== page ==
Reprinted with the author’s permission from Jewish Law: History, Sources, Principles (Jewish Publication Society).
An extensive literature developed around Sefer ha-Halakhot. Some was critical, some defended it against the critics, and some explained and supplemented it. Thereafter, such works in the nature of commentaries or glosses (called in Hebrew nos’ei kelim, lit. "armor bearers") were written on the main Jewish codes. Those on Alfasi are by some of the greatest halakhic authorities. A few of the important commentators on Alfasi are next discussed.
Zerahiah Ha-Levi Gerondi (Rezah)
Rezah lived in the twelfth century in the town of Lunel in Provence, and was one of the outstanding halakhic authorities of his day. At the age of nineteen, he wrote Sefer ha-Ma’or [Book of the Luminary], consisting of critical glosses and supplementations to Alfasi’s Sefer ha-Halakhot. Sefer ha-Ma’or is in two parts: Ha-Ma’or ha-Gadol [The Great Luminary] on the Orders of Nashim and Nezikin, and Ha-Ma’or ha-Katan [The Lesser Luminary] on the Order of Mo’ed.
Rezah apologized profusely for questioning Alfasi’s work, "for there has not been written as fine a work on the Talmud since it was finally redacted." Yet he felt bound to seek out the truth; "as the Philosopher [Aristotle], refuting his master, said, ‘Truth and Plato are at odds and both are beloved, but Truth is the more beloved.”’ Consequently, he explained, his criticisms only added honor and glory to Alfasi’s work.
Abraham b. David (Rabad) of Posquieres
Rabad, a contemporary of Rezah, wrote critical glosses (hassagot) on Alfasi, albeit very apologetically:
"Truly, I ought to have closed my eyes and sealed my lips and followed him unswervingly to the right and to the left; but this is a task for the sake of Heaven . . . So I did not refrain from critically reviewing [his work] as far as I was able, whether [that review] refuted or was supportive. . . ; for the Almighty desired, for the sake of His righteousness, to magnify and glorify His Torah."
Rabad sharply attacked Rezah for his criticisms of Alfasi, and frequently defended Alfasi against them, sometimes criticizing Rezah with extreme asperity.
Nahmanides viewed Alfasi as the leading authority for determining the law, and wrote two books defending Alfasi against both Rezah and Rabad:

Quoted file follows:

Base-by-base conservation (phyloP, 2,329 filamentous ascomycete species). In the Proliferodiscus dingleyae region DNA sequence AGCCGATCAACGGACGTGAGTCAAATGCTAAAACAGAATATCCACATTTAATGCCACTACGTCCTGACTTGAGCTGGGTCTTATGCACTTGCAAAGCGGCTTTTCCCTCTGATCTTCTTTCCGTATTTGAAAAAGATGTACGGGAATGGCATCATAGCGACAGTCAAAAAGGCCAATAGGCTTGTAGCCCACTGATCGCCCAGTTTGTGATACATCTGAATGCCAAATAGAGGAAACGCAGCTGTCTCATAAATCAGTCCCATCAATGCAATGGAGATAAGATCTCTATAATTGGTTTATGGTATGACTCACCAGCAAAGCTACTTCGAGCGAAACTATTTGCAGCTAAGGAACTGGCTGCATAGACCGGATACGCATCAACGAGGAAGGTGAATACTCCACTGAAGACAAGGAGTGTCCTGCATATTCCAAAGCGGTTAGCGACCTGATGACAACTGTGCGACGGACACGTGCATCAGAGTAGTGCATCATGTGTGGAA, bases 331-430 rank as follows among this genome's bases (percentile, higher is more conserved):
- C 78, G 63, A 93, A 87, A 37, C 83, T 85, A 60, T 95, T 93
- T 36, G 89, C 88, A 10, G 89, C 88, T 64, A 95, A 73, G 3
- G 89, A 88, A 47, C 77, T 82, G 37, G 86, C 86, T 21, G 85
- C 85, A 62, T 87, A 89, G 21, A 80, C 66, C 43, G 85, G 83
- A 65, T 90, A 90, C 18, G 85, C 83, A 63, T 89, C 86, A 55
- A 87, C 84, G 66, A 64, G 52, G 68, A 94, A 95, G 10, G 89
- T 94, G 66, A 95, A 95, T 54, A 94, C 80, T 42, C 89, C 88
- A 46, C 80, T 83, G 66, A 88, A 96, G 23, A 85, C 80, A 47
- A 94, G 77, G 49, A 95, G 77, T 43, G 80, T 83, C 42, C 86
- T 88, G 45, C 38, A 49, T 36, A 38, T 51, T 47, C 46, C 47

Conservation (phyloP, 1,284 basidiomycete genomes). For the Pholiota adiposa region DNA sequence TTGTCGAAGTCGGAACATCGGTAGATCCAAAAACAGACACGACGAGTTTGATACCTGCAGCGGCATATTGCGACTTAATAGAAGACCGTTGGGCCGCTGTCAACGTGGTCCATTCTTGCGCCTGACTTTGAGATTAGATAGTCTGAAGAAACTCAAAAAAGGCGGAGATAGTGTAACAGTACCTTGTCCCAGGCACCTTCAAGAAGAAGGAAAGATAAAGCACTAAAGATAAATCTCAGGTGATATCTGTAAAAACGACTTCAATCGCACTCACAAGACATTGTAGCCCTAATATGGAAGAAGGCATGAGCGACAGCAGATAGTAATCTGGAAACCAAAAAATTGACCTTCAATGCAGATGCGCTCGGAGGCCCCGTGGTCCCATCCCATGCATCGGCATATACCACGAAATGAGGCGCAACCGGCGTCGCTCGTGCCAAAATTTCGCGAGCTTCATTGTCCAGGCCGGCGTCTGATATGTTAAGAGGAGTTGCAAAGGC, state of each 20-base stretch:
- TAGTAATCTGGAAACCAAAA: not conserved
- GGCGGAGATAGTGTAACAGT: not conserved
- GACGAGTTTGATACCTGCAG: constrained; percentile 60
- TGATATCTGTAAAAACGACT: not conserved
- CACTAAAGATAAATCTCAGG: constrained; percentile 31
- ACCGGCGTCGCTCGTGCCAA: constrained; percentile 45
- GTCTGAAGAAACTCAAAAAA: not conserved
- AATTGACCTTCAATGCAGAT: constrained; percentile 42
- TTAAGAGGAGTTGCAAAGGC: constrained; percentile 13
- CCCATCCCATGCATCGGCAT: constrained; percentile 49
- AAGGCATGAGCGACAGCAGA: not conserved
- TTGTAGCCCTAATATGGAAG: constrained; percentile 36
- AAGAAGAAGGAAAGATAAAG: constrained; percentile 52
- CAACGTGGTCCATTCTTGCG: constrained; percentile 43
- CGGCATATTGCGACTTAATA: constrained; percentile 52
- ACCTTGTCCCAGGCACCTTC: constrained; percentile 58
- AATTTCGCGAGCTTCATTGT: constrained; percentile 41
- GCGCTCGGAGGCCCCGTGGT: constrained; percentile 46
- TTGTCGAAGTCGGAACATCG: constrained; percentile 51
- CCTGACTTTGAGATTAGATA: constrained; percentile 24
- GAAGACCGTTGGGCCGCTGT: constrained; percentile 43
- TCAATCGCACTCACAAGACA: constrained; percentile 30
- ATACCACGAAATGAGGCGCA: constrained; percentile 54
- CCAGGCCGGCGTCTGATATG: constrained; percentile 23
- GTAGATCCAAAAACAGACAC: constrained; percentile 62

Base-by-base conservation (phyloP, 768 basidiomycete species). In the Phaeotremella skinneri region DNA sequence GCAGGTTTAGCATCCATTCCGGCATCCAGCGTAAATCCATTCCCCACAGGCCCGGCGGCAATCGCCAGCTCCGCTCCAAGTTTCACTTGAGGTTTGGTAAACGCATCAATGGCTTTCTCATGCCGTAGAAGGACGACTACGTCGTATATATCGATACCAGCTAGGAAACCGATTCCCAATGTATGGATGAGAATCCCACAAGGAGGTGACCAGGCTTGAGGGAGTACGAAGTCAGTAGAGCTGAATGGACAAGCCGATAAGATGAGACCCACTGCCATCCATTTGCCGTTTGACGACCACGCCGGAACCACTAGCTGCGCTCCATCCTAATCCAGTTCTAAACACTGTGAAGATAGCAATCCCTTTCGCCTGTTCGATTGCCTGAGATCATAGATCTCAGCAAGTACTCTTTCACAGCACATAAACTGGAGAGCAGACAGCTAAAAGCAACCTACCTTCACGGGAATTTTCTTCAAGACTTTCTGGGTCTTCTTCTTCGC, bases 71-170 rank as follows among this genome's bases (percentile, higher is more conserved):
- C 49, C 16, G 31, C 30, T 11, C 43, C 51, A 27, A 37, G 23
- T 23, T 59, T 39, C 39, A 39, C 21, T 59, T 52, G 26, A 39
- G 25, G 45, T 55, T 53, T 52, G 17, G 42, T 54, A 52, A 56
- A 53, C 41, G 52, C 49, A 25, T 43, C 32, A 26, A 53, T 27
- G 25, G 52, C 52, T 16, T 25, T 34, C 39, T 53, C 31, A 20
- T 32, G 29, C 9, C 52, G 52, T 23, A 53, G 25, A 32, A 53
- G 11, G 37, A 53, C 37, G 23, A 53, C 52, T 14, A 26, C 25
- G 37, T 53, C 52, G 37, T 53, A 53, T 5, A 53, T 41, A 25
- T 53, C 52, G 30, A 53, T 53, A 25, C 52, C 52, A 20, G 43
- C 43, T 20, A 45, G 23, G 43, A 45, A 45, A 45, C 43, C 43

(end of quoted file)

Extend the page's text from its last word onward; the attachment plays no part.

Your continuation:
Milhamot ha-Shem [The Wars of the Lord] took issue with Rezah’s critiques:
"I was moved by intense zeal for our great master, R. Isaac Alfasi, of blessed memory, for I have seen among those who dispute him that their challenge is so broad that they did not concede to him the merit of having made even a single correct statement, worthwhile comment, or sound ruling."
Nahmanides went on to state that although it is not always possible to demonstrate the correctness of a halakhic opinion with the compelling force of a mathematical proof, nevertheless the proper approach is to accept the reasoning that conforms most closely to the plain meaning of the laws and the talmudic passages.
Sefer ha-Zekhut [The Book of Merit] answers Rabad’s critiques on Alfasi. Nahmanides was very temperate in his expressions about Rabad and accorded him great respect.
Rezah, Rabad, and Nahmanides essentially were critics or defenders of Alfasi and only incidentally his explicators. The main purpose of the commentators next discussed was to explain Alfasi and, incidentally, also to supplement him.
Jonathan of Lunel
Jonathan of Lunel, who lived in the second half of the twelfth and the beginning of the thirteenth centuries, was a disciple of Rabad and the foremost halakhic authority of Lunel in his generation. He wrote a commentary on Alfasi’s Sefer ha-Halakhot, of which only the part on Tractate Eruvin is included in the printed editions of the Talmud; but his commentaries on additional tractates have recently been published separately. He carried on a correspondence with Maimonides, who held him in the highest regard. Toward the end of his life (1210), he was one of the "three hundred rabbis of England and France" who settled in the Land of Israel, where he lived until his death.
Nissim Gerondi (Ran)
Ran, a judge and head of the yeshivah in Barcelona, was one of the leading Spanish halakhic authorities of the fourteenth century. He wrote a commentary on Alfasi covering fourteen tractates, but it is possible that a few of these have been erroneously attributed to him. Today, Ran’s is the most widely accepted commentary on Alfasi.
Joseph Habiba, a disciple of Ran, lived in Spain at the beginning of the fifteenth century. His work Nimmukei Yosef [The Argumentations of Joseph–a play on the author’s name] is a commentary on the entire Sefer ha-Halakhot of Alfasi; but the printed editions of the Talmud contain his commentary only on the seven tractates on which there is no commentary by Ran. The bulk of Habiba’s published commentary is on Nezikin; his commentary on additional tractates has only recently been published. In terms of acceptance, Nimmukei Yosef ranks a close second to Ran’s commentary on Alfasi.
Joshua Boaz b. Simon Baruch
Joshua Boaz was among the Jews exiled from Spain. He immigrated to Italy, where he lived during the first half of the sixteenth century. His book Shiltei Gibborim contains supplementation to Alfasi as well as critiques and divergent views of leading authorities, including Isaiah of Trani (Riaz; known also as Isaiah the Latter), who lived in Italy at the end of the thirteenth century.
There were many other commentators on Alfasi’s work, and an extensive halakhic literature developed around his Sefer ha-Halakhot, which to this day remains the first of the "three pillars" of the edifice of Jewish law.
Pronounced: TALL-mud, Origin: Hebrew, the set of teachings and commentaries on the Torah that form the basis for Jewish law. Comprised of the Mishnah and the Gemara, it contains the opinions of thousands of rabbis from different periods in Jewish history.